Search Result for "solar cycle":
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2 definitions retrieved:

The Collaborative International Dictionary of English v.0.48:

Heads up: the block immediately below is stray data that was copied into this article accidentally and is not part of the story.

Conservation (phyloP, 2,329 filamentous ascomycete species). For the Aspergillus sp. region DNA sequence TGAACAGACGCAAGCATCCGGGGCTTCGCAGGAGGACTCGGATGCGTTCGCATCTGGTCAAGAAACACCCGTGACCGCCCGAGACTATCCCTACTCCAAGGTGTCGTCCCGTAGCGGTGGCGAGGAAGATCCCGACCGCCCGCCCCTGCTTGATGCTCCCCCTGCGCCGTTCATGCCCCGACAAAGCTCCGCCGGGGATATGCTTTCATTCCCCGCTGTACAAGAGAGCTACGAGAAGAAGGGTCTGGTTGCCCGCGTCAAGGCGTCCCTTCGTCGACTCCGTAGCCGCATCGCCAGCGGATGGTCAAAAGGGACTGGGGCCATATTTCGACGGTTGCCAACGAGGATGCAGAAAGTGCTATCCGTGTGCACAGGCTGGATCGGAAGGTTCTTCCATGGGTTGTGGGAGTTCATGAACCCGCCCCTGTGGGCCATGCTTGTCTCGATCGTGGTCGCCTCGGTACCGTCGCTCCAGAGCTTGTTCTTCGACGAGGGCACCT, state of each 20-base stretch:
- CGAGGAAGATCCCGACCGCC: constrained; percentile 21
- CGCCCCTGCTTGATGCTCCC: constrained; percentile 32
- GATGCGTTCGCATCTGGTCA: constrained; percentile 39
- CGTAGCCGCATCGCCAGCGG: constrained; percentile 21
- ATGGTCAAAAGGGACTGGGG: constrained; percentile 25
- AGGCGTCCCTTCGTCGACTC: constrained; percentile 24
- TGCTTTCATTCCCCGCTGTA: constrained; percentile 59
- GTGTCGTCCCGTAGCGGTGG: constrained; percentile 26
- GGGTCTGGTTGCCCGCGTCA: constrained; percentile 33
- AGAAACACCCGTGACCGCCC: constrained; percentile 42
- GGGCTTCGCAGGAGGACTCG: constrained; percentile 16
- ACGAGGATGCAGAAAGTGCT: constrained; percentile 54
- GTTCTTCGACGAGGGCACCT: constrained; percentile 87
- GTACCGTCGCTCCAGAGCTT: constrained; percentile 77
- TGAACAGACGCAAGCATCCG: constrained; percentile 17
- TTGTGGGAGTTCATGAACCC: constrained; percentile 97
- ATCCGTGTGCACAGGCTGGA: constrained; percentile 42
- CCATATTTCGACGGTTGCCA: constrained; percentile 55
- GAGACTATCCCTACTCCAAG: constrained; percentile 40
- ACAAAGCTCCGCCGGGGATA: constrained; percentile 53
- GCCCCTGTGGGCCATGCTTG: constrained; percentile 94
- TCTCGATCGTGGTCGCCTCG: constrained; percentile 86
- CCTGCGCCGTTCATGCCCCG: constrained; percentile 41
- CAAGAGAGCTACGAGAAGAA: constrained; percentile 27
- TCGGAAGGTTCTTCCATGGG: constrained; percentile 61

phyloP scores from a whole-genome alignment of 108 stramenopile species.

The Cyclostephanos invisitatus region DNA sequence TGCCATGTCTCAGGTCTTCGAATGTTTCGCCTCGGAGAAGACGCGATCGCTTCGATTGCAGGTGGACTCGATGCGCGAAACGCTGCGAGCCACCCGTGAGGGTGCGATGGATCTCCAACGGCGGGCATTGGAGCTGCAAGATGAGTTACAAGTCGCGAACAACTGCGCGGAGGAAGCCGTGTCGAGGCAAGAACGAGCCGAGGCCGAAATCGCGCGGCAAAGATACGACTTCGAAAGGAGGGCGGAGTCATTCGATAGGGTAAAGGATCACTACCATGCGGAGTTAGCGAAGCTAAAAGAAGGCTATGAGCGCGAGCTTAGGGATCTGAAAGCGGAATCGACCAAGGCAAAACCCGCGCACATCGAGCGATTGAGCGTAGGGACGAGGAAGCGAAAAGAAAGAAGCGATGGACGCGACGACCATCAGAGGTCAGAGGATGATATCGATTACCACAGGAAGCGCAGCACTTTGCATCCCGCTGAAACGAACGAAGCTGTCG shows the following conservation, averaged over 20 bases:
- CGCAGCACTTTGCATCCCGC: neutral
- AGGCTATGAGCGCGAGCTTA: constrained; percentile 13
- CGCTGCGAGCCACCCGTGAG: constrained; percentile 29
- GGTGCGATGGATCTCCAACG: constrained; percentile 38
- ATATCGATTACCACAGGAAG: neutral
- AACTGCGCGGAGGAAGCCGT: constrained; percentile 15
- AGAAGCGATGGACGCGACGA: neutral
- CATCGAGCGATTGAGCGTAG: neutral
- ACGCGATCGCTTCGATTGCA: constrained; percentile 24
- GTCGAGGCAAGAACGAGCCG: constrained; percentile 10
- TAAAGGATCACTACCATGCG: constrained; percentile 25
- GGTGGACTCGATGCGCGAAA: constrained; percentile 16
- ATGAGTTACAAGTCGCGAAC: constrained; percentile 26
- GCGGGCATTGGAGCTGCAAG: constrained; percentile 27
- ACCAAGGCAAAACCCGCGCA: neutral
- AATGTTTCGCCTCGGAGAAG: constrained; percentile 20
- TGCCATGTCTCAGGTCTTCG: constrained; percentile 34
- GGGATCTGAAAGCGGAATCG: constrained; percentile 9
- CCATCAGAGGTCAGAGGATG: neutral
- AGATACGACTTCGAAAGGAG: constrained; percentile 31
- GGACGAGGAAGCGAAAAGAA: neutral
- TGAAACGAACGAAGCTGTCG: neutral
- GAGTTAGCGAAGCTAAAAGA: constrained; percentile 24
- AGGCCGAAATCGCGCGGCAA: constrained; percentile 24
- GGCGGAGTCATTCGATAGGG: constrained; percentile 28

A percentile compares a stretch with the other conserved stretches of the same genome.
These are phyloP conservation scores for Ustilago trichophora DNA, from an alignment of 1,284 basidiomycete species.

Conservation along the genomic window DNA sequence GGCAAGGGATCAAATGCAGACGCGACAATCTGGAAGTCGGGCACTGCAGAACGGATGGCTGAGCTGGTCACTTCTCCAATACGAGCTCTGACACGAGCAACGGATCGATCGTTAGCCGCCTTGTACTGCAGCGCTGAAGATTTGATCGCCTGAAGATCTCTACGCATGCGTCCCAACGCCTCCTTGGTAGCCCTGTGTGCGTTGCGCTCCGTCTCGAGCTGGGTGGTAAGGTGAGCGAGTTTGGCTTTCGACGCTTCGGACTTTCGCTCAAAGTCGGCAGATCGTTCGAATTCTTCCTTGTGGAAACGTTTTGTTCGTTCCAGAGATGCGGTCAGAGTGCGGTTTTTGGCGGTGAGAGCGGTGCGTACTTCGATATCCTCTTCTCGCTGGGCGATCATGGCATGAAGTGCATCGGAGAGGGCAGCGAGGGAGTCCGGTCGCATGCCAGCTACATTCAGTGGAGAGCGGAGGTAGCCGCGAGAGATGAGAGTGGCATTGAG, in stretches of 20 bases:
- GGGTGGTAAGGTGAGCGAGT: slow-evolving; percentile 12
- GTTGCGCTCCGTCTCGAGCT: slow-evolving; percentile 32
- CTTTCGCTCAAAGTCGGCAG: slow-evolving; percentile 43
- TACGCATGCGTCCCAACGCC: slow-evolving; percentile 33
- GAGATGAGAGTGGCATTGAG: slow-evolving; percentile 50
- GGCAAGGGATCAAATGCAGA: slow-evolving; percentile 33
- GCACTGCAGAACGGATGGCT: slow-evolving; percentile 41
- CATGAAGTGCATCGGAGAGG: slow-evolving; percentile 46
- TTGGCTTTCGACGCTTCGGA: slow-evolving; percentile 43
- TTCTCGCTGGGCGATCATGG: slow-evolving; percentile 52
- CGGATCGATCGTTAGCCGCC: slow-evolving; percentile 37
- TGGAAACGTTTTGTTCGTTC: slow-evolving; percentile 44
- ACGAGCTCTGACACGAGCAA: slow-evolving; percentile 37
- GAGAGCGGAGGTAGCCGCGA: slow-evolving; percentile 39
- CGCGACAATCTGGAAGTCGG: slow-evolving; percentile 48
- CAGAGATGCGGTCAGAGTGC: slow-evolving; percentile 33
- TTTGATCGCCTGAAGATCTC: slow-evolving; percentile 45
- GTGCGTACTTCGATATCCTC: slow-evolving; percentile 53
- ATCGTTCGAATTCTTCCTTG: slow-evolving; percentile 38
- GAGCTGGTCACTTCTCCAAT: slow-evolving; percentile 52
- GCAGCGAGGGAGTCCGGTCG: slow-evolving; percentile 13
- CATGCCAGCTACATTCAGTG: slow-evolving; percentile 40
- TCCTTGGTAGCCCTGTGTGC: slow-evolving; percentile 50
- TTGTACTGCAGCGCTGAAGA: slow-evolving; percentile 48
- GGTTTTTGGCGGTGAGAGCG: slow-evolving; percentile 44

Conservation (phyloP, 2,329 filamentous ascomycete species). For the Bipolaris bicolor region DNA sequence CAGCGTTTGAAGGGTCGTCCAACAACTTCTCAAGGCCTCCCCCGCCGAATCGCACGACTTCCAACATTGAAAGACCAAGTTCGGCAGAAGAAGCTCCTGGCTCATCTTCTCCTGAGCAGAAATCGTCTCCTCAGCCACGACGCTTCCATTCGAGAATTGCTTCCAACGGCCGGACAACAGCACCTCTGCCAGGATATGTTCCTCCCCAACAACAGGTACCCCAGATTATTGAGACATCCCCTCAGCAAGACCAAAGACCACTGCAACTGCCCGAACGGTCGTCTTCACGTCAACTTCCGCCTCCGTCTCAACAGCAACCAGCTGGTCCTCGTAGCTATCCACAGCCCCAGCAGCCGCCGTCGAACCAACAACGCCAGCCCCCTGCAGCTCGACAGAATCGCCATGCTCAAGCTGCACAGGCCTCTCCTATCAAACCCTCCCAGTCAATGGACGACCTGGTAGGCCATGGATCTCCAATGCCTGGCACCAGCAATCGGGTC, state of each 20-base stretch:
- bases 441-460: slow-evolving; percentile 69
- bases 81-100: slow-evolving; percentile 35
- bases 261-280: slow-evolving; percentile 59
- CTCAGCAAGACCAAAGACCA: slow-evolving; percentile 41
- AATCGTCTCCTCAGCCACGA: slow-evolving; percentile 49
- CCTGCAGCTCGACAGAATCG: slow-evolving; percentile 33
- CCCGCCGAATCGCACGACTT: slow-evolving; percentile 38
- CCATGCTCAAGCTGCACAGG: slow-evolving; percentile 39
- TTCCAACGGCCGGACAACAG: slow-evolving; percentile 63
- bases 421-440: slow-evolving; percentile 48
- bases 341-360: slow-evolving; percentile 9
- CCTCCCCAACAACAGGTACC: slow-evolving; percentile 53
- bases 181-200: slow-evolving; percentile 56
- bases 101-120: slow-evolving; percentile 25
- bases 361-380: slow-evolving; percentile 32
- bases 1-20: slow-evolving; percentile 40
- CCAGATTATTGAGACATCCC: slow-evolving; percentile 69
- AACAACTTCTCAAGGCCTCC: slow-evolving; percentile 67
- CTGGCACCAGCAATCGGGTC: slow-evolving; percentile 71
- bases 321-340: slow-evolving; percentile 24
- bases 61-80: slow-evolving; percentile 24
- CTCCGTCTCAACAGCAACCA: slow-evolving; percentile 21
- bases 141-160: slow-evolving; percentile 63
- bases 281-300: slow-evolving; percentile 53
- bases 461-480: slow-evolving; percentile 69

Solar \So"lar\, a. [L. solaris, fr. sol the sun; akin to As. s[=o]l, Icel. s[=o]l, Goth. sauil, Lith. saule, W. haul,. sul, Skr. svar, perhaps to E. sun:F. solaire. Cf. Parasol. Sun.] 1. Of or pertaining to the sun; proceeding from the sun; as, the solar system; solar light; solar rays; solar influence. See Solar system, below. [1913 Webster] 2. (Astrol.) Born under the predominant influence of the sun. [Obs.] [1913 Webster] And proud beside, as solar people are. --Dryden. [1913 Webster] 3. Measured by the progress or revolution of the sun in the ecliptic; as, the solar year. [1913 Webster] 4. Produced by the action of the sun, or peculiarly affected by its influence. [1913 Webster] They denominate some herbs solar, and some lunar. --Bacon. [1913 Webster] Solar cycle. See under Cycle. Solar day. See Day, 2. Solar engine, an engine in which the energy of solar heat is used to produce motion, as in evaporating water for a steam engine, or expanding air for an air engine. Solar flowers (Bot.), flowers which open and shut daily at certain hours. Solar lamp, an argand lamp. Solar microscope, a microscope consisting essentially, first, of a mirror for reflecting a beam of sunlight through the tube, which sometimes is fixed in a window shutter; secondly, of a condenser, or large lens, for converging the beam upon the object; and, thirdly, of a small lens, or magnifier, for throwing an enlarged image of the object at its focus upon a screen in a dark room or in a darkened box. [1913 Webster] [1913 Webster] Solar month. See under Month. Solar oil, a paraffin oil used an illuminant and lubricant. Solar phosphori (Physics), certain substances, as the diamond, siulphide of barium (Bolognese or Bologna phosphorus), calcium sulphide, etc., which become phosphorescent, and shine in the dark, after exposure to sunlight or other intense light. Solar plexus (Anat.), a nervous plexus situated in the dorsal and anterior part of the abdomen, consisting of several sympathetic ganglia with connecting and radiating nerve fibers; -- so called in allusion to the radiating nerve fibers. Solar spots. See Sun spots, under Sun. Solar system (Astron.), the sun, with the group of celestial bodies which, held by its attraction, revolve round it. The system comprises the major planets, with their satellites; the minor planets, or asteroids, and the comets; also, the meteorids, the matter that furnishes the zodiacal light, and the rings of Saturn. The satellites that revolve about the major planets are twenty-two in number, of which the Earth has one (see Moon.), Mars two, Jupiter five, Saturn nine, Uranus four, and Neptune one. The asteroids, between Mars and Jupiter, thus far discovered (1900), number about five hundred, the first four of which were found near the beginning of the century, and are called Ceres, Pallas, Juno, and Vesta. [1913 Webster] Note: The principal elements of the major planets, and of the comets seen at more than one perihelion passage, are exhibited in the following tables: [1913 Webster] I. -- Major Planets. Symbol.Name.Mean distance -- that of the Earth being unity.Period in days.Eccentricity.Inclination of orbit.Diameter in miles ????????????????????? [1913 Webster] II. -- Periodic Comets. Name.Greatest distance from sun.Least distance from sun.Inclination of orbit.Perihelion passage. [deg] [min] 54 Encke's3.314.100.34212 541885.2 ????????????????????? [1913 Webster] Solar telegraph, telegraph for signaling by flashes of reflected sunlight. Solar time. See Apparent time, under Time. [1913 Webster]